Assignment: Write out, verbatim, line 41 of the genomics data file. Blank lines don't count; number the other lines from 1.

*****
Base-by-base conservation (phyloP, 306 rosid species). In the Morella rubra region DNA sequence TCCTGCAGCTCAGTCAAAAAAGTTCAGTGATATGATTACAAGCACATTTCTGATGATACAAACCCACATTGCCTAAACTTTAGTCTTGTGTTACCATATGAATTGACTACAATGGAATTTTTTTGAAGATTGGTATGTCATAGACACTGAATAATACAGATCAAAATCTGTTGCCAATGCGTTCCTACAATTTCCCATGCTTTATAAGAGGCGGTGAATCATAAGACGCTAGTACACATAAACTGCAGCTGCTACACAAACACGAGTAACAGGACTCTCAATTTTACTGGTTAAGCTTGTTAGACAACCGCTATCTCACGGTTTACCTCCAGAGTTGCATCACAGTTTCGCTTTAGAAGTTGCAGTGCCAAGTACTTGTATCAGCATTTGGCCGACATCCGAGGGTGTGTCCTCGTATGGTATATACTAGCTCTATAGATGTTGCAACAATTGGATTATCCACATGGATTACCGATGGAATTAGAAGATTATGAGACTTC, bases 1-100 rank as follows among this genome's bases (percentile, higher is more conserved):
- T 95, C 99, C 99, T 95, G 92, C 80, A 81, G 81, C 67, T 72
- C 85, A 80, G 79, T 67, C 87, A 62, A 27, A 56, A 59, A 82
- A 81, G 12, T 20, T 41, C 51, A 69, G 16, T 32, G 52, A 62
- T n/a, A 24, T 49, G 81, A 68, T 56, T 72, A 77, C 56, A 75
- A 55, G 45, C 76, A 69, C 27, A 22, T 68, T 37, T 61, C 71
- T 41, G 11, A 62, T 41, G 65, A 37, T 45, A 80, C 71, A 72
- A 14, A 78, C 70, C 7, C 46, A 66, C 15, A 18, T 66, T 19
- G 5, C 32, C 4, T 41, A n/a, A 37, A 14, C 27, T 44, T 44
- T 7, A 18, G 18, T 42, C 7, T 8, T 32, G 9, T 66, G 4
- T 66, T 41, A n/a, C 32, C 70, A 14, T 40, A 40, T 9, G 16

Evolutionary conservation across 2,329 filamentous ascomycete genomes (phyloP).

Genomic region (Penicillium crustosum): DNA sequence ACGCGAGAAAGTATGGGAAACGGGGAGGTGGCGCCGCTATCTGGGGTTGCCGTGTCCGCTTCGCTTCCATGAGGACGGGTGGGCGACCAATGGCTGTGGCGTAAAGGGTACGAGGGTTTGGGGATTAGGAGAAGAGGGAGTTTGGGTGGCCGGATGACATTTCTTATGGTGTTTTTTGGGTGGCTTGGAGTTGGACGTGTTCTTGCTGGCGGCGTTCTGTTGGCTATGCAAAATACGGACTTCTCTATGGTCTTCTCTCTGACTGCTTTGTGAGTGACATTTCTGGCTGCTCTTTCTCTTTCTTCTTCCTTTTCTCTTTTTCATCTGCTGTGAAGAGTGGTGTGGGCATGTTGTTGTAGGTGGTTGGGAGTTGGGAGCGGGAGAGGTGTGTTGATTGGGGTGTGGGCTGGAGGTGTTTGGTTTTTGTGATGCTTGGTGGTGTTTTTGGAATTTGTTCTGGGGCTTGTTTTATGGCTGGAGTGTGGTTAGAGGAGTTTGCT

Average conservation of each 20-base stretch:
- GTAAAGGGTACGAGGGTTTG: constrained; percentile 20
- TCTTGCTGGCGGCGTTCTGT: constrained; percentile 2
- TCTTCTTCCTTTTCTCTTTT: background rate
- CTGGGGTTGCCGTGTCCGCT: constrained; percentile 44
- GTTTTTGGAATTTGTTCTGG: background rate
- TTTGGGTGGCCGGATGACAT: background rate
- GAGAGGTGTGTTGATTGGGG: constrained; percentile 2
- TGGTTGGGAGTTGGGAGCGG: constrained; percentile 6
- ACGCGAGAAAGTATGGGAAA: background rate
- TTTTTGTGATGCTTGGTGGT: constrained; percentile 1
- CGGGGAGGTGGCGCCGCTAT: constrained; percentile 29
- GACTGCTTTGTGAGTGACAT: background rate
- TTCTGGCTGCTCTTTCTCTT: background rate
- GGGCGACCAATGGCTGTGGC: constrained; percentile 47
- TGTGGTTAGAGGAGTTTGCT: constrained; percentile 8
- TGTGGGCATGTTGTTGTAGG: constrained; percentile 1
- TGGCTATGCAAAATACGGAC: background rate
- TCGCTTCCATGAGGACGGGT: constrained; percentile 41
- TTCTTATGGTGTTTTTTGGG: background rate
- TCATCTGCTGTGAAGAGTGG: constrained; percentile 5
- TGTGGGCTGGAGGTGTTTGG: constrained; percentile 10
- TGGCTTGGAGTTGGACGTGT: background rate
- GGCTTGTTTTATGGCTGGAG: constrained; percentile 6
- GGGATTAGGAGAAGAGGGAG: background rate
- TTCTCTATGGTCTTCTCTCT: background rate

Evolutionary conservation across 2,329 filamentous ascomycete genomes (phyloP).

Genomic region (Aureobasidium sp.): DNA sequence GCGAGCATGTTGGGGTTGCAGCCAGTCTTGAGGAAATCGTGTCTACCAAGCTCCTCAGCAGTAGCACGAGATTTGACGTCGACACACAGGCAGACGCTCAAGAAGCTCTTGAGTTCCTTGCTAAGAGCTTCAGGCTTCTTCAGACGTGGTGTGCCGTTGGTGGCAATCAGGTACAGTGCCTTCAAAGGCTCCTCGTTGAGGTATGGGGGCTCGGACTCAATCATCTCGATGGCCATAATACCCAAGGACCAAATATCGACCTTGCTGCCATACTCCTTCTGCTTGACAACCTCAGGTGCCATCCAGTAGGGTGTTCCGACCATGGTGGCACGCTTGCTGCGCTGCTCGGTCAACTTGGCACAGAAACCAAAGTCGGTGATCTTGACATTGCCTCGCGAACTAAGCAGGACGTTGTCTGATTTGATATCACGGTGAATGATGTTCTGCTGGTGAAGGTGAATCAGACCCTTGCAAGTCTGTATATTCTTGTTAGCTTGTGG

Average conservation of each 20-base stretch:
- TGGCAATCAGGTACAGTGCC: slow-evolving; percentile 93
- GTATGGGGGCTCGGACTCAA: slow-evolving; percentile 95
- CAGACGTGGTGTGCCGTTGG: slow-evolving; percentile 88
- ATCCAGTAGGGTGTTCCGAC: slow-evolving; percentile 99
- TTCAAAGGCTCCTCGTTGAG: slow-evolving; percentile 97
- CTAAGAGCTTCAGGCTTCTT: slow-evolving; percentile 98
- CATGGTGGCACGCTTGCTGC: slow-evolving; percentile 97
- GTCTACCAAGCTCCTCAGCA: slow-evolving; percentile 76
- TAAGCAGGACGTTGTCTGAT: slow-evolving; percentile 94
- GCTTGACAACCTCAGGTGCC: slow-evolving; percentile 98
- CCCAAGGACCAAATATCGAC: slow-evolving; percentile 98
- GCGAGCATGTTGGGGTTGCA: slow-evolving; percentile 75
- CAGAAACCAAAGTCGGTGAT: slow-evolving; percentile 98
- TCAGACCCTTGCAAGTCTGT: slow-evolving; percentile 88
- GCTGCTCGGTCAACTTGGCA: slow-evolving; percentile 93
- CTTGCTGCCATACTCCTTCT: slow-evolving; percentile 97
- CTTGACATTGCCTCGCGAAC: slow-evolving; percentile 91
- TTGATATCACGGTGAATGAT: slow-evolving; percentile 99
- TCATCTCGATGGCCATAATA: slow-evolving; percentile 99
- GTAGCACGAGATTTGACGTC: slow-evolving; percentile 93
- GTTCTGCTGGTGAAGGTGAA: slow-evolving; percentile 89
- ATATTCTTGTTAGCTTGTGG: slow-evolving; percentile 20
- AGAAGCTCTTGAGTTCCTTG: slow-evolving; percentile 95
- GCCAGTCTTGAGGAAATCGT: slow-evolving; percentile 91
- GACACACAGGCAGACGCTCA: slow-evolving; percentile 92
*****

Genomic region (Aureobasidium sp.): DNA sequence GCGAGCATGTTGGGGTTGCAGCCAGTCTTGAGGAAATCGTGTCTACCAAGCTCCTCAGCAGTAGCACGAGATTTGACGTCGACACACAGGCAGACGCTCAAGAAGCTCTTGAGTTCCTTGCTAAGAGCTTCAGGCTTCTTCAGACGTGGTGTGCCGTTGGTGGCAATCAGGTACAGTGCCTTCAAAGGCTCCTCGTTGAGGTATGGGGGCTCGGACTCAATCATCTCGATGGCCATAATACCCAAGGACCAAATATCGACCTTGCTGCCATACTCCTTCTGCTTGACAACCTCAGGTGCCATCCAGTAGGGTGTTCCGACCATGGTGGCACGCTTGCTGCGCTGCTCGGTCAACTTGGCACAGAAACCAAAGTCGGTGATCTTGACATTGCCTCGCGAACTAAGCAGGACGTTGTCTGATTTGATATCACGGTGAATGATGTTCTGCTGGTGAAGGTGAATCAGACCCTTGCAAGTCTGTATATTCTTGTTAGCTTGTGG